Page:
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Part I Edith Wharton

Chapter VIII

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"Why, indeed: but do we?"

Susy glanced back at the group around the piano. "About Ellie, I mean--and Nelson."

"Lord! Ellie and Nelson? You call that a mystery? I should as soon apply the term to one of the million candle-power advertisements that adorn your native thoroughfares."

"Well, yes. But--" She stopped again. Had she not tacitly promised Ellie not to speak?

"My Susan, what's wrong?" Strefford asked.

"I don't know...."

"Well, I do, then: you're afraid that, if Ellie and Nelson meet here, she'll blurt out something--injudicious."

"Oh, she won't!" Susy cried with conviction.

"Well, then--who will! I trust that superhuman child not to. And you and I and Nick--"

"Oh," she gasped, interrupting him, "that's just it. Nick doesn't know ... doesn't even suspect. And if he did...."

Strefford flung away his cigar and turned to scrutinize her. "I don't see--hanged if I do. What business is it of any of us, after all?"

That, of course, was the old view that cloaked connivance in an air of decency. But to Susy it no longer carried conviction, and she hesitated.

"If Nick should find out that I know...."

"Good Lord--doesn't he know that you know? After all, I suppose it's not the first time--"

She remained silent.

"The first time you've received confidences--from married friends. Does Nick suppose you've lived even to your tender age without ... Hang it, what's come over you, child?"

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What had, indeed, that she could make clear to him? And yet more than ever she felt the need of having him securely on her side. Once his word was pledged, he was safe: otherwise there was no limit to his capacity for wilful harmfulness.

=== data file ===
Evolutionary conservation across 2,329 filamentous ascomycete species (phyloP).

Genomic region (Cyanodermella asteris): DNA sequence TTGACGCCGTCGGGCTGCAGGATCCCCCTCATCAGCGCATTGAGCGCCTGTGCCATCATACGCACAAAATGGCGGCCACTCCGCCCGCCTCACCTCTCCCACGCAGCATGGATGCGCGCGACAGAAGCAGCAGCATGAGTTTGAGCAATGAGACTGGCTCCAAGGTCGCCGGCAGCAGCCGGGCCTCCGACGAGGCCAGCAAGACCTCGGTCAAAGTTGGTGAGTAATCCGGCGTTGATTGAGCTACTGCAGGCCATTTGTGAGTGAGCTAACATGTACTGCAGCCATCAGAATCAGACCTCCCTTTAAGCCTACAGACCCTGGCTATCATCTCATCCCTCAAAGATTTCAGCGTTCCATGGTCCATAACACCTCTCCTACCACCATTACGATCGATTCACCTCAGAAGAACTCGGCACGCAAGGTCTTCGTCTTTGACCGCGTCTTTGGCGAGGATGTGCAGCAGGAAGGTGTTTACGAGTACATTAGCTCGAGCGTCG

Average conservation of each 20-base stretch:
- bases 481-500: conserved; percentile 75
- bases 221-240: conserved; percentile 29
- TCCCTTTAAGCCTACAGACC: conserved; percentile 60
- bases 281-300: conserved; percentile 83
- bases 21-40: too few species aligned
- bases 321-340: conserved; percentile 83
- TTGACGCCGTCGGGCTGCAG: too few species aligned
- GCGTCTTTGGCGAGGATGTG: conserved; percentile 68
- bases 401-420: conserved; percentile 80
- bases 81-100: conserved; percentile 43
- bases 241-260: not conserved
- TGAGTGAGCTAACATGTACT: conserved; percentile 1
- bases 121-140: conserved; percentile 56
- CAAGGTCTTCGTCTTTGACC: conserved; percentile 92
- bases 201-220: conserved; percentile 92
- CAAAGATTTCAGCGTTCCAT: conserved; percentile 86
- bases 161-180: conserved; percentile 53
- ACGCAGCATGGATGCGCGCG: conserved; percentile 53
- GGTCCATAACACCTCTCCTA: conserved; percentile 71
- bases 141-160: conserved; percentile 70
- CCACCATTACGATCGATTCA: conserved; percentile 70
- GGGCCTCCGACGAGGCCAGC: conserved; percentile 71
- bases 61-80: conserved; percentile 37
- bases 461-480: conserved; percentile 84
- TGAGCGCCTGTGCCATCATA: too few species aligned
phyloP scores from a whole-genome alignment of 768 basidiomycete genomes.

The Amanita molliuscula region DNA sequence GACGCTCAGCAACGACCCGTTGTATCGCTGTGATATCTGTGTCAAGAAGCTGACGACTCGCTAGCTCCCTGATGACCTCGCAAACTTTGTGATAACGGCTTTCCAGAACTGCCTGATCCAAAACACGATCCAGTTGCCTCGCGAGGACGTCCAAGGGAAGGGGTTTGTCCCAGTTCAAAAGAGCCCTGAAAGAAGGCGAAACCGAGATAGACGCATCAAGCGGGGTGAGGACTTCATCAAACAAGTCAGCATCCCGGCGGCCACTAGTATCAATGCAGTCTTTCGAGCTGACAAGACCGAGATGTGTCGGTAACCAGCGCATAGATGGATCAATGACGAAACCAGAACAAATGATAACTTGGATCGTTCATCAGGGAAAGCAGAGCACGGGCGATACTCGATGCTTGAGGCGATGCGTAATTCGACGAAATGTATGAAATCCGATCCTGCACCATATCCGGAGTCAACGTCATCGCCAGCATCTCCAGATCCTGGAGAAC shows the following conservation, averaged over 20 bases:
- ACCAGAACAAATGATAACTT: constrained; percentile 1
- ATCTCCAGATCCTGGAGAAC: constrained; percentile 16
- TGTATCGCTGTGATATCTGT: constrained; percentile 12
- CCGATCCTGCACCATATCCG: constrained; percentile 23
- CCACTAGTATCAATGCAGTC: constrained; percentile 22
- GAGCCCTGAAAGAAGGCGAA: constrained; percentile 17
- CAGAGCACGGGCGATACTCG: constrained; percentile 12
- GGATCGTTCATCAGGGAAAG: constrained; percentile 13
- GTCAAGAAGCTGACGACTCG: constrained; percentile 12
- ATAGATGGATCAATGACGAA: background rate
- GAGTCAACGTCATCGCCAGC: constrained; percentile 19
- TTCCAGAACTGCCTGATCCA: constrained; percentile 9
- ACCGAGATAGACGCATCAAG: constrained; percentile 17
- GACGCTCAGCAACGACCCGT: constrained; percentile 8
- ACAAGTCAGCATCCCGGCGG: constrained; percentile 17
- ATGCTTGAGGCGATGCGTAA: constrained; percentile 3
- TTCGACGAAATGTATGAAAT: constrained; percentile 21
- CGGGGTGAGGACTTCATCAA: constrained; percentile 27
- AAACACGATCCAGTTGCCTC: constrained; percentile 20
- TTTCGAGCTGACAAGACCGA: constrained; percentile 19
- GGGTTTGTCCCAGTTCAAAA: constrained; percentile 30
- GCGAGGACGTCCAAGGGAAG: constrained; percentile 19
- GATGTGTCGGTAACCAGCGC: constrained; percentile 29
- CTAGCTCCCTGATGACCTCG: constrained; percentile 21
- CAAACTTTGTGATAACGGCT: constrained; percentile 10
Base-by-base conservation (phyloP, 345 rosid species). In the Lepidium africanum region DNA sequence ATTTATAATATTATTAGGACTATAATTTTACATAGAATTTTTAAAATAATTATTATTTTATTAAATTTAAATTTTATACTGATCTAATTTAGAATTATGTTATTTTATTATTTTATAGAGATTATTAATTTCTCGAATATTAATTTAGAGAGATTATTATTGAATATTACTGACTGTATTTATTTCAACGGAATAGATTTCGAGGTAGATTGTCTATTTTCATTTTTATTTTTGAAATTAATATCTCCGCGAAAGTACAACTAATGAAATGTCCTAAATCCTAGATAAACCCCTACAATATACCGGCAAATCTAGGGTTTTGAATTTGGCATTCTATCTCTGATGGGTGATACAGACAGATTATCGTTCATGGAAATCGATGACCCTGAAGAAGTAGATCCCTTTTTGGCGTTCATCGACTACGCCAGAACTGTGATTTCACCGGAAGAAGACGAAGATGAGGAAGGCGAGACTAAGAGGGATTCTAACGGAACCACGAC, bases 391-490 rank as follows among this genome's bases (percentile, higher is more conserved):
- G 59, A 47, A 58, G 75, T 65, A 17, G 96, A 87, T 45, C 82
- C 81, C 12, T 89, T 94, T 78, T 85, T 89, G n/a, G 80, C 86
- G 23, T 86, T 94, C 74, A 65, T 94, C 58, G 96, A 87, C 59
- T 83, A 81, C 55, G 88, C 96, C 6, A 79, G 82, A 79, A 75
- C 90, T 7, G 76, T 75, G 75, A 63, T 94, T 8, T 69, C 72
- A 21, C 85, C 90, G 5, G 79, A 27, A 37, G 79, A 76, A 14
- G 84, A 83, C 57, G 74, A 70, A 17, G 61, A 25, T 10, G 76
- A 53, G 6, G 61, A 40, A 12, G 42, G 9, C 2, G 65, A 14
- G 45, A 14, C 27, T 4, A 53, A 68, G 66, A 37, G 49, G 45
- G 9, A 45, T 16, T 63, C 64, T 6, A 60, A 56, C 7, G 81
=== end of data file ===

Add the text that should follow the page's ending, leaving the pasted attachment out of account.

"Look here, Streff, you and I know that Ellie hasn't been away for a cure; and that if poor Clarissa was sworn to secrecy it was not because it 'worries father' to think that mother needs to take care of her health." She paused, hating herself for the ironic note she had tried to sound.

"Well--?" he questioned, from the depths of the chair into which he had sunk.

"Well, Nick doesn't ... doesn't dream of it. If he knew that we owed our summer here to ... to my knowing...."

Strefford sat silent: she felt his astonished stare through the darkness. "Jove!" he said at last, with a low whistle Susy bent over the balustrade, her heart thumping against the stone rail.

"What was left of soul, I wonder--?" the young composer's voice shrilled through the open windows.

Strefford sank into another silence, from which he roused himself only as Susy turned back toward the lighted threshold.

"Well, my dear, we'll see it through between us; you and I-and Clarissa," he said with his rasping laugh, rising to follow her. He caught her hand and gave it a short pressure as they reentered the drawing-room, where Ellie was saying plaintively to Fred Gillow: "I can never hear that thing sung without wanting to cry like a baby."

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The Glimpses of the Moon
Edith Wharton

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